After seeing Le Havre, audiences are likely to walk out of the theater muttering, to no one in particular, “Only in f****** France.”
But is that a compliment? In this case, yes—albeit a backhanded one. The cast is random (and old), the plot bizarre (yet believable), and the pacing slow (really slow). As its title suggests, the drama is set in Le Havre, Normandy, a village populated entirely by people who are likely to die soon—an expiration date that somehow contributes to the film’s charm. Also charming is the execution of the plot, which, like a lost episode in the life of Monsieur Hulot, centers on the relationship between an old man and a young boy, both of whom are loveably “against the law.” The boy, Idrissa (newcomer Blondin Miguel), is an African refugee trying to make his way to London to reunite with his mother. As Marcel Marx, French actor André Wilms plays the plays of a shoe-shiner who hangs around the seedier parts of town with Tati-like grace. In Le Havre‘s opening sequence, Marcel shines the shoes of a gangster who, minutes later, is shot down in a blaze of gunfire offscreen. “Poor guy,” says a nearby observer, to which Marcel replies, “Oh well. At least he had time to pay.”
Marcel fleeces his neighborhood greengrocer and spends his money in the local pub, oblivious to his wife, who’s at home silently suffering from a tumor. When she eventually checks herself into the care of a hospital, Idrissa moves in with Marcel at the shoe-shiner’s insistence. From there, the entire neighborhood—everyone from the baker to the bartender to the local celebrity—become Idrissa’s surrogate protectors. And they’re successful, despite the unwavering pursuit of the boy by the town’s chief inspector, who, in a Captain Renault-ian turn, determines to ship Idrissa back to his native country.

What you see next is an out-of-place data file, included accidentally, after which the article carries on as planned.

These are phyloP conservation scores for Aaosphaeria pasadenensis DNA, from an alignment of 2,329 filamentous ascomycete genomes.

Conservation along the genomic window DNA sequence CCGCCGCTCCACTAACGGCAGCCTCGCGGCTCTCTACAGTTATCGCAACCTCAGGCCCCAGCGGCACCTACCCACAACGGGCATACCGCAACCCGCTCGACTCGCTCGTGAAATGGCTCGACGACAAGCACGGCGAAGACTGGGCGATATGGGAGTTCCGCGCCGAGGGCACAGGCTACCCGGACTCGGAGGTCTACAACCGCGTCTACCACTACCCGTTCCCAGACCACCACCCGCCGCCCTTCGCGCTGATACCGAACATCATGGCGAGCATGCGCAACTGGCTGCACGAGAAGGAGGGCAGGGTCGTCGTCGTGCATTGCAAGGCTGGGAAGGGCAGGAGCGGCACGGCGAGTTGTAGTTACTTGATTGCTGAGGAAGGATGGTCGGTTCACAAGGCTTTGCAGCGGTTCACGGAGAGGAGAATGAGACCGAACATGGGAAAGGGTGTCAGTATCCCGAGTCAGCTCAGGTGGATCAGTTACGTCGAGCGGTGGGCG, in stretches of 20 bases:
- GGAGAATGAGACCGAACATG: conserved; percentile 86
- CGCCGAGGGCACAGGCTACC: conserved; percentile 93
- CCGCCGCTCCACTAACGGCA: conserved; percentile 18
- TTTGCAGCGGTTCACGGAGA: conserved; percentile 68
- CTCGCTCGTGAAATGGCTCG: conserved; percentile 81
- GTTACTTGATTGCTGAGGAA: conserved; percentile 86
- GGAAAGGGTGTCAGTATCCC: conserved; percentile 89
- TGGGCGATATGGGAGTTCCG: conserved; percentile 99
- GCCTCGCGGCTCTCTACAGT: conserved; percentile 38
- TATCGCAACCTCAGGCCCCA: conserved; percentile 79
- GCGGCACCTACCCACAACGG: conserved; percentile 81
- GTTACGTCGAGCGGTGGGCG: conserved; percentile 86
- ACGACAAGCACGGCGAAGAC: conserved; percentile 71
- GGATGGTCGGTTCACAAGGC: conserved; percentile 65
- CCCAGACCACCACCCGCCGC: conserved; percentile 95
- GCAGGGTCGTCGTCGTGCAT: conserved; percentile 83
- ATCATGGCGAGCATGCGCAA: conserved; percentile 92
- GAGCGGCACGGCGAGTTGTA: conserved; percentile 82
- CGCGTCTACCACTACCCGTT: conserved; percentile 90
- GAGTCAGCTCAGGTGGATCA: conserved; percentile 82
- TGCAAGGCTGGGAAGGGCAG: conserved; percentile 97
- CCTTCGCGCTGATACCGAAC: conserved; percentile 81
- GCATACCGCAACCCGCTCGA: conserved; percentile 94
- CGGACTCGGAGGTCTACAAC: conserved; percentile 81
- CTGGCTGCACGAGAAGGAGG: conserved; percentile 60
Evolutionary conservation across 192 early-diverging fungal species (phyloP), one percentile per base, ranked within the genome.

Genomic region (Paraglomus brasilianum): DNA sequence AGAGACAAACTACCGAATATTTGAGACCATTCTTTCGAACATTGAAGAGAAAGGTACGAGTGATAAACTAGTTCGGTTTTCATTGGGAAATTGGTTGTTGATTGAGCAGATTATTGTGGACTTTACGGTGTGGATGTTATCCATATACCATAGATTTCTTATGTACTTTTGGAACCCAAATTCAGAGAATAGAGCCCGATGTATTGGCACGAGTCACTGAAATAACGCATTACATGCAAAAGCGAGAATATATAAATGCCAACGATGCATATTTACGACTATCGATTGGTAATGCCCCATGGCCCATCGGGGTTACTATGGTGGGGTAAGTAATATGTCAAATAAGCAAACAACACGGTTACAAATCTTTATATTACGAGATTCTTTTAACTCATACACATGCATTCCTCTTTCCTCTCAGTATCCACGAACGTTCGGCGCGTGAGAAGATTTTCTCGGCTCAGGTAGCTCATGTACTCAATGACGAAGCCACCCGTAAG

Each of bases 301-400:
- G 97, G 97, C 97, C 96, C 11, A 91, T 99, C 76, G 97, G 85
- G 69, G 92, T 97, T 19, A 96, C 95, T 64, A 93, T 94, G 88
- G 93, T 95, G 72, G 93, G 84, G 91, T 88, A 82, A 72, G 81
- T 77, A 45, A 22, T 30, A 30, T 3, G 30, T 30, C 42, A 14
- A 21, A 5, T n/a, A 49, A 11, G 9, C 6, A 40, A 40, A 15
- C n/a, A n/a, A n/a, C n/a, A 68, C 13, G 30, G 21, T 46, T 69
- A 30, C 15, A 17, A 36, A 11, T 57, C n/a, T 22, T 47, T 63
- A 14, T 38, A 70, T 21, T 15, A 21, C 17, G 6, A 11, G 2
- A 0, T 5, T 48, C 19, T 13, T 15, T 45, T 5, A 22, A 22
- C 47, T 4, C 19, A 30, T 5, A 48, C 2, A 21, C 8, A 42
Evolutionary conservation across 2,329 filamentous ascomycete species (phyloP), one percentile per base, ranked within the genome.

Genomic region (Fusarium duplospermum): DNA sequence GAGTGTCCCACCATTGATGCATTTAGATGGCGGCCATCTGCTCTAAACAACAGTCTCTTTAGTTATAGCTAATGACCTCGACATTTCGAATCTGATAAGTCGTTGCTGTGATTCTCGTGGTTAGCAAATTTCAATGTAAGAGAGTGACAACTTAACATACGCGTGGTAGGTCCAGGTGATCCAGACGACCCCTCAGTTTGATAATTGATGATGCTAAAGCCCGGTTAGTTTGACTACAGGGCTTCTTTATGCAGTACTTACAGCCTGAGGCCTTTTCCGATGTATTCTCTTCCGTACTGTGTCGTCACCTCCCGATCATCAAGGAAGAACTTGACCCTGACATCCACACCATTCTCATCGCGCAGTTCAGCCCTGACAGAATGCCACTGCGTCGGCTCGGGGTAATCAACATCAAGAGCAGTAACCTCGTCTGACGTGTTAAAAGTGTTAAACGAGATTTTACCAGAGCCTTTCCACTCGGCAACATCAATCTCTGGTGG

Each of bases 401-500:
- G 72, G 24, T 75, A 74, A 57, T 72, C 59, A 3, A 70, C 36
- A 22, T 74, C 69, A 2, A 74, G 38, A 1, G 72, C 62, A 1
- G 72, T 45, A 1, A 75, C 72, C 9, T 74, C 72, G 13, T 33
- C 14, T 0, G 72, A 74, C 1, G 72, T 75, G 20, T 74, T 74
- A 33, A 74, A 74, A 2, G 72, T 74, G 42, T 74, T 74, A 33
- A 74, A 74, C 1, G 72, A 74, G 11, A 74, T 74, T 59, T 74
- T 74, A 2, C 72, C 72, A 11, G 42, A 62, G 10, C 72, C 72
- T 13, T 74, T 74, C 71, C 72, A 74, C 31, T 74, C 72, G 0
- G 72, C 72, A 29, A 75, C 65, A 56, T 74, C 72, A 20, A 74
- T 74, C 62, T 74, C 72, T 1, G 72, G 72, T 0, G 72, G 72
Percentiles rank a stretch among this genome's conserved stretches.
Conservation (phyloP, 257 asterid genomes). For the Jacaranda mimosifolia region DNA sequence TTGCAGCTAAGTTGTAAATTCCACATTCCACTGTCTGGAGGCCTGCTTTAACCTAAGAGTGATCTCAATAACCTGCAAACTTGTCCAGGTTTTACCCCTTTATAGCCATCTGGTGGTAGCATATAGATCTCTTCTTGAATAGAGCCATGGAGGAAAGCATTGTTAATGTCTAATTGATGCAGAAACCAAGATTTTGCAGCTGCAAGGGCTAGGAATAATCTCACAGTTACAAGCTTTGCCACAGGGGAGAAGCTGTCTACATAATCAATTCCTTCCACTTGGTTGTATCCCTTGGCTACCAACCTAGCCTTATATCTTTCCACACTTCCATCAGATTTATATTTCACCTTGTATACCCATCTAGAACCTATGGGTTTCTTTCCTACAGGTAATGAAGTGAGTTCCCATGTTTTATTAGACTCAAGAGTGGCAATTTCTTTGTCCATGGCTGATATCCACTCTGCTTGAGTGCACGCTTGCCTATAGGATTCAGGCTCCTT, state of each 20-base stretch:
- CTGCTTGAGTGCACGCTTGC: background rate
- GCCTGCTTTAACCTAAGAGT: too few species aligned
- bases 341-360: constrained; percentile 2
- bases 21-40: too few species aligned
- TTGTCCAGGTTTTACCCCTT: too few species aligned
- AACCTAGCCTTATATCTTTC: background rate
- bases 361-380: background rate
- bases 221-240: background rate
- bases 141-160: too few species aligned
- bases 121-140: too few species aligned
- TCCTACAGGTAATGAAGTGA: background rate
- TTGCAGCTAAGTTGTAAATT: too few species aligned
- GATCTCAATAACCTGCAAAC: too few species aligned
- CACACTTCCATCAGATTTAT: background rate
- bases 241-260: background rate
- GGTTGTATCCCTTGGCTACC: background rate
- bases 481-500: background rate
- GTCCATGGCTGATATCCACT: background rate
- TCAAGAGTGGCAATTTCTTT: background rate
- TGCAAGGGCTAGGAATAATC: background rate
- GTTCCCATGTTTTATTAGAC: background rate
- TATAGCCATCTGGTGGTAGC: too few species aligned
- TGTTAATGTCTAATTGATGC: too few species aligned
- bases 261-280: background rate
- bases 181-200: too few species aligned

The film, which is funny and odd without seeming ridiculous, is kindly absurd to the core: the vigilante justice, the Andy Hardy-like enthusiasm, the construct of a town where the chief inspector walks around dressed like something straight from a Jean Gabin film. But if Le Havre has one major achievement, it’s in the casting, which is both spot-on and weird, but most of all completely un-American in the best way possible. If in Hollywood old people scarcely exist except to die (or to stay behind the camera), it’s remarkable to see how, in a film from France, the very presence of older characters can drive a plot. More than that, it’s a reminder to audiences that desire, complexity, and heroism–and, yes, life—doesn’t actually end after thirty.
The New York Film Festival begins September 30 and runs until October 16. Stay tuned for continued coverage.